Is that an oxymoron?
I’ve always known my greatest weakness as a writer is description. Dialog I could write all day, and I’m comfortable writing action sequences.
Describing the sights, sounds and smells, on the other hand? Blech.
When “Traitors” finalled in the 2010 ACFW Genesis Contest, I was supposed to receive the final scoring from each of the three judges. I completely forgot about it until the contest coordinator emailed them to me this morning. Her life had some upheaval including a pregnancy, so she also forgot until today.
She attached the overall scoring of “Traitors” including the judges’ comments.
One contained a score of 81 (the lowest score). Comments included a question about whether the “. . . CBA is ready for this type of futuristic.” The short answer is “no” unfortunately. As for the story it had “a good strong opening, then it dragged.” Characterization was good, conflict excellent and dialog good.
No arguments on any of those.
Second judge gave it a score of 91 with only one comment: “Definitely a good read and a fast read. I was sad to come to the end of the sample — I wanted more!”
Every author wants to hear those words!
The third judge was a bit more thorough. He/she gave “Traitors” an overall score of 93. Added to the score sheet was the 15-page sample along with specific comments to the story itself.
Most of them focused on small continuity problems such as the main character calling another one simply “a woman” then a few paragraphs later he recognized her with no explanation as to how.
The judge also pointed out several instances of telling where I stop the story to explain something. And here I thought I eliminated most of it. Darn it. (I know I’m telling here, but adding specific examples would take too long. Instead click HERE for the 15-page excerpt and comments if’n you’re curious). Also, the excerpt in question has since been revised since the contest. The first part has since been taken out and moved to a prologue although I haven’t decided to keep even that, because I’m not a huge fan of prologues.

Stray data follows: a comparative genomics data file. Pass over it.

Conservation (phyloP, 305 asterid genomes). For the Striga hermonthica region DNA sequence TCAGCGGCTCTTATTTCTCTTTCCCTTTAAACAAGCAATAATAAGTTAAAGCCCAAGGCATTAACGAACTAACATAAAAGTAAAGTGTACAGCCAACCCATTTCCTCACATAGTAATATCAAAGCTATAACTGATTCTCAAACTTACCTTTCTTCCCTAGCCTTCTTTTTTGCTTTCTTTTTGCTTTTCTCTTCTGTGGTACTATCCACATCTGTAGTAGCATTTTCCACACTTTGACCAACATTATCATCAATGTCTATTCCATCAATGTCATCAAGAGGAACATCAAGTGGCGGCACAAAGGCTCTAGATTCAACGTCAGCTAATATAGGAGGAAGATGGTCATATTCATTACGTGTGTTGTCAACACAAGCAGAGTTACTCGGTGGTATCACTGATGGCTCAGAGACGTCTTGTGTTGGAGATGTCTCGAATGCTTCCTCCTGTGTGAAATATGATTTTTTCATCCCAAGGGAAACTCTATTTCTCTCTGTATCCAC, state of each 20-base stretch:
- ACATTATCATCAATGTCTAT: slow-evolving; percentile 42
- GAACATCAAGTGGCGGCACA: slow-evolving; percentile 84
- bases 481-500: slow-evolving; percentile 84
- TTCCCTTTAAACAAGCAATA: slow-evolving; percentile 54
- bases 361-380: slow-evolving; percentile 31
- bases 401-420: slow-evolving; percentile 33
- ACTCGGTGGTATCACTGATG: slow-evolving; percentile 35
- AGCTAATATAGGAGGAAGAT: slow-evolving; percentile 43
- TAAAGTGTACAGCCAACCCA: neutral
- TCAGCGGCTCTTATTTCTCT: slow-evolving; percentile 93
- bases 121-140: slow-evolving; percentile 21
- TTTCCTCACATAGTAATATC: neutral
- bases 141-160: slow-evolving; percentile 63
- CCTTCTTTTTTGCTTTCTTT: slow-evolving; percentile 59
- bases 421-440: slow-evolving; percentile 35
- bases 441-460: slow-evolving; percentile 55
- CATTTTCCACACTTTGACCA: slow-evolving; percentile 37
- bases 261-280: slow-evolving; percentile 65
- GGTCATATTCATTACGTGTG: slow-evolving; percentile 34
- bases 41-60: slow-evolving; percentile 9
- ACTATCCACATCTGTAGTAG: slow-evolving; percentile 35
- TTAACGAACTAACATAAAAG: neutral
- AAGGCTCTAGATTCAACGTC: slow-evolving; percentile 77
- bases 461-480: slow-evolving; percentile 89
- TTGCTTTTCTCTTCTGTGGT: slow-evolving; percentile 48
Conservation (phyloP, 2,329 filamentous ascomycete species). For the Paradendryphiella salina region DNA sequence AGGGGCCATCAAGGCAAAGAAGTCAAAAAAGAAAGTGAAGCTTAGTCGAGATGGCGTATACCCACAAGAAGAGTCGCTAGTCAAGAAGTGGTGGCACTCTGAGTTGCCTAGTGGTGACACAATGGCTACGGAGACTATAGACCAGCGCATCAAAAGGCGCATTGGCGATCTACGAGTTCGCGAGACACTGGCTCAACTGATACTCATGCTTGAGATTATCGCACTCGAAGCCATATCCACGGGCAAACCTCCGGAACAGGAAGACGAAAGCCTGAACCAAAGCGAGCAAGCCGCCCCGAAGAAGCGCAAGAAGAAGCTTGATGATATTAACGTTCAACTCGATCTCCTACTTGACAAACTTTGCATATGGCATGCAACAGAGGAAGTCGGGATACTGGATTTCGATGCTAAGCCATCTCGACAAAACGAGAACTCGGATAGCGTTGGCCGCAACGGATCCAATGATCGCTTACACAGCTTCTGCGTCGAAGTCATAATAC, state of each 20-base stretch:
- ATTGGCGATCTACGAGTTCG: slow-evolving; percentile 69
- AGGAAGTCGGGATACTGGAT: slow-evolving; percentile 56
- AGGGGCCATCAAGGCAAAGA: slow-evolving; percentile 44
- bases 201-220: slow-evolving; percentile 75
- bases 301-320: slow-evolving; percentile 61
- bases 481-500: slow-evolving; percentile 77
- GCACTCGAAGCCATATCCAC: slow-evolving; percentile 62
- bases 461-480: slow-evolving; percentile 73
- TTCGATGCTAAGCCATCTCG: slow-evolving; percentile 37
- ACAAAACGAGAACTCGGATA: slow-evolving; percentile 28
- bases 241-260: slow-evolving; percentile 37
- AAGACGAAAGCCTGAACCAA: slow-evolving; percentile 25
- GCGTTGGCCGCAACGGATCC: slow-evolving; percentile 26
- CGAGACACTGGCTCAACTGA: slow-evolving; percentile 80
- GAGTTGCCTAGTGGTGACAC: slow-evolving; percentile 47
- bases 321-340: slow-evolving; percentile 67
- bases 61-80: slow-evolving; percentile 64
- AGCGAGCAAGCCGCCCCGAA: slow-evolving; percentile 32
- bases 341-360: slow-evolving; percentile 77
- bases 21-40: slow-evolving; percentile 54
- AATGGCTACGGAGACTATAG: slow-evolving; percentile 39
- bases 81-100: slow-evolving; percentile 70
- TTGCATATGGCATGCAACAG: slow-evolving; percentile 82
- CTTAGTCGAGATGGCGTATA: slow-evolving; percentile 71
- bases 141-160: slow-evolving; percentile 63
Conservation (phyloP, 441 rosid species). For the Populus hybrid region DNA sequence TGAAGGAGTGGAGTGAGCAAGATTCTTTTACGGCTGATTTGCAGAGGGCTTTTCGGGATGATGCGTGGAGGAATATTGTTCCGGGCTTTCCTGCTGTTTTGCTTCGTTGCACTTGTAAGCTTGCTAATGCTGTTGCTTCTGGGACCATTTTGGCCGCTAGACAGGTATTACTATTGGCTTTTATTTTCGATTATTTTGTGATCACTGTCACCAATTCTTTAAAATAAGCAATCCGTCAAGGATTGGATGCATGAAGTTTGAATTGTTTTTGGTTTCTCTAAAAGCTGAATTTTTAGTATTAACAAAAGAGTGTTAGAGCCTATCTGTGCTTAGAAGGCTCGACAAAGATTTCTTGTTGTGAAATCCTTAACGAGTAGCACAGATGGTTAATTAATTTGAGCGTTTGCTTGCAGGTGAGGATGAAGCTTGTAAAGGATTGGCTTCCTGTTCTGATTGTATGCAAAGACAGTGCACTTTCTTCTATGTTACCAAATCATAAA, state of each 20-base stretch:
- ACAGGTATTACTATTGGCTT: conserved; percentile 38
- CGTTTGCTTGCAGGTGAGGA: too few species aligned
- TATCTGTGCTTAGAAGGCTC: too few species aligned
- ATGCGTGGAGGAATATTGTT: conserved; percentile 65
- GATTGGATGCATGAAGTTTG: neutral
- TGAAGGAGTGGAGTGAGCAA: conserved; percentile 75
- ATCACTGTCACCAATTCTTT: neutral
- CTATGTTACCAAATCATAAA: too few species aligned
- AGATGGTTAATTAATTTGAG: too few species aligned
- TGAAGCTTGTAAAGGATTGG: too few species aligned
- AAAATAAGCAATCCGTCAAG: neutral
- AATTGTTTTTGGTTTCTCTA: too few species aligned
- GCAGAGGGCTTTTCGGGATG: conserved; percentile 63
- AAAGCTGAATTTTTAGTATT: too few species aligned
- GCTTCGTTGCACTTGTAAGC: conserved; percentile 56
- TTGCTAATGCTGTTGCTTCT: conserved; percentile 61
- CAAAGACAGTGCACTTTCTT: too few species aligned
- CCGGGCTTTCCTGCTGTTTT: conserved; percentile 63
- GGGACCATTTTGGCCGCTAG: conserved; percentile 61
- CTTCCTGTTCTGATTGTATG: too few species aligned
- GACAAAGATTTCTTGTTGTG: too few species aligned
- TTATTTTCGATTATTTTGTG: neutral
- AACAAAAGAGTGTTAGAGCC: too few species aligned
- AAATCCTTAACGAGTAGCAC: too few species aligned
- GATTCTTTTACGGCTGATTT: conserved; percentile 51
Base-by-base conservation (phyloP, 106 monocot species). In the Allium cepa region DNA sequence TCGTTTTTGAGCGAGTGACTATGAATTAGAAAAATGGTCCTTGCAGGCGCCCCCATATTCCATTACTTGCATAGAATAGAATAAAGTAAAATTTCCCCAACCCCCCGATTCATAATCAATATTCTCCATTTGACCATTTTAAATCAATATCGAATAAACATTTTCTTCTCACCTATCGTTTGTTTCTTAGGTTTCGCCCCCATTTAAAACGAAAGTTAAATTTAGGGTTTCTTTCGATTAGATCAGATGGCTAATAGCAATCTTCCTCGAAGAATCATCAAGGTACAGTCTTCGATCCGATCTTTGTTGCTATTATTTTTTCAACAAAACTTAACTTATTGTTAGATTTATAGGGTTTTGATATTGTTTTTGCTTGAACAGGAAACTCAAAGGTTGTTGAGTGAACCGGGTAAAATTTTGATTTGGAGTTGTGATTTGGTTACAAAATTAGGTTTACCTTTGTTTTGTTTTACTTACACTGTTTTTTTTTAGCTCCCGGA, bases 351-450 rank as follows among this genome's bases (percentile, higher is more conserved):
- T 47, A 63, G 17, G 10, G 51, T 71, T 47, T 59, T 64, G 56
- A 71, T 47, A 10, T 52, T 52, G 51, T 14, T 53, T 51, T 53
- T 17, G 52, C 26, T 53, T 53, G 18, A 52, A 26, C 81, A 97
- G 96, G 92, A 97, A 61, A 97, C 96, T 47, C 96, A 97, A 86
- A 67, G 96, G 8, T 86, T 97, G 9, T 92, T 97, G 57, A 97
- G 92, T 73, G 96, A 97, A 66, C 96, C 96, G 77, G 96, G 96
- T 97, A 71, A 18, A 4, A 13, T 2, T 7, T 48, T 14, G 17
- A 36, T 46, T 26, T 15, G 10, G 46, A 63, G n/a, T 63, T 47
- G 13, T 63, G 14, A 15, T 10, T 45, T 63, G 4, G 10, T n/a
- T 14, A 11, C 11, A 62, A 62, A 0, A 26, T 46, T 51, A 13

The judge pointed out more than once that “Traitors” is missing a lot of description, a failing I’ve known about for a long time. In fact as I’m rewriting my current WIP I’m concentrating on adding a lot more details.
Part of a writer’s responsibility is plunging the reader into our story world. Without setting description how will the reader know if they are sitting in a comfortable living room or standing on a frigid street corner? I know, more telling, but you get the point I’m sure.
Considering the comments, I’m tempted to set aside “The Red Dagger,” and applying the suggestions to “Traitors.” The problem is it’s still at Marcher Lord Press. Would it be better to wait until I hear a yea or nea on publication with them, or go ahead with the changes regardless of the outcome? Or perhaps let the publisher know what I’m doing and ask if he’d be willing to look at a revised version, especially if he’s not even looked at my submission, yet?
I’m leaning toward adding the missing details and work on the other issues the judge mentioned for no other reason than they’re fresh in my mind. I’ve got nothing to lose either way. On the other hand, I could use the practice on adding description. If I do it enough, perhaps I won’t dislike it so much. I may even get good at it.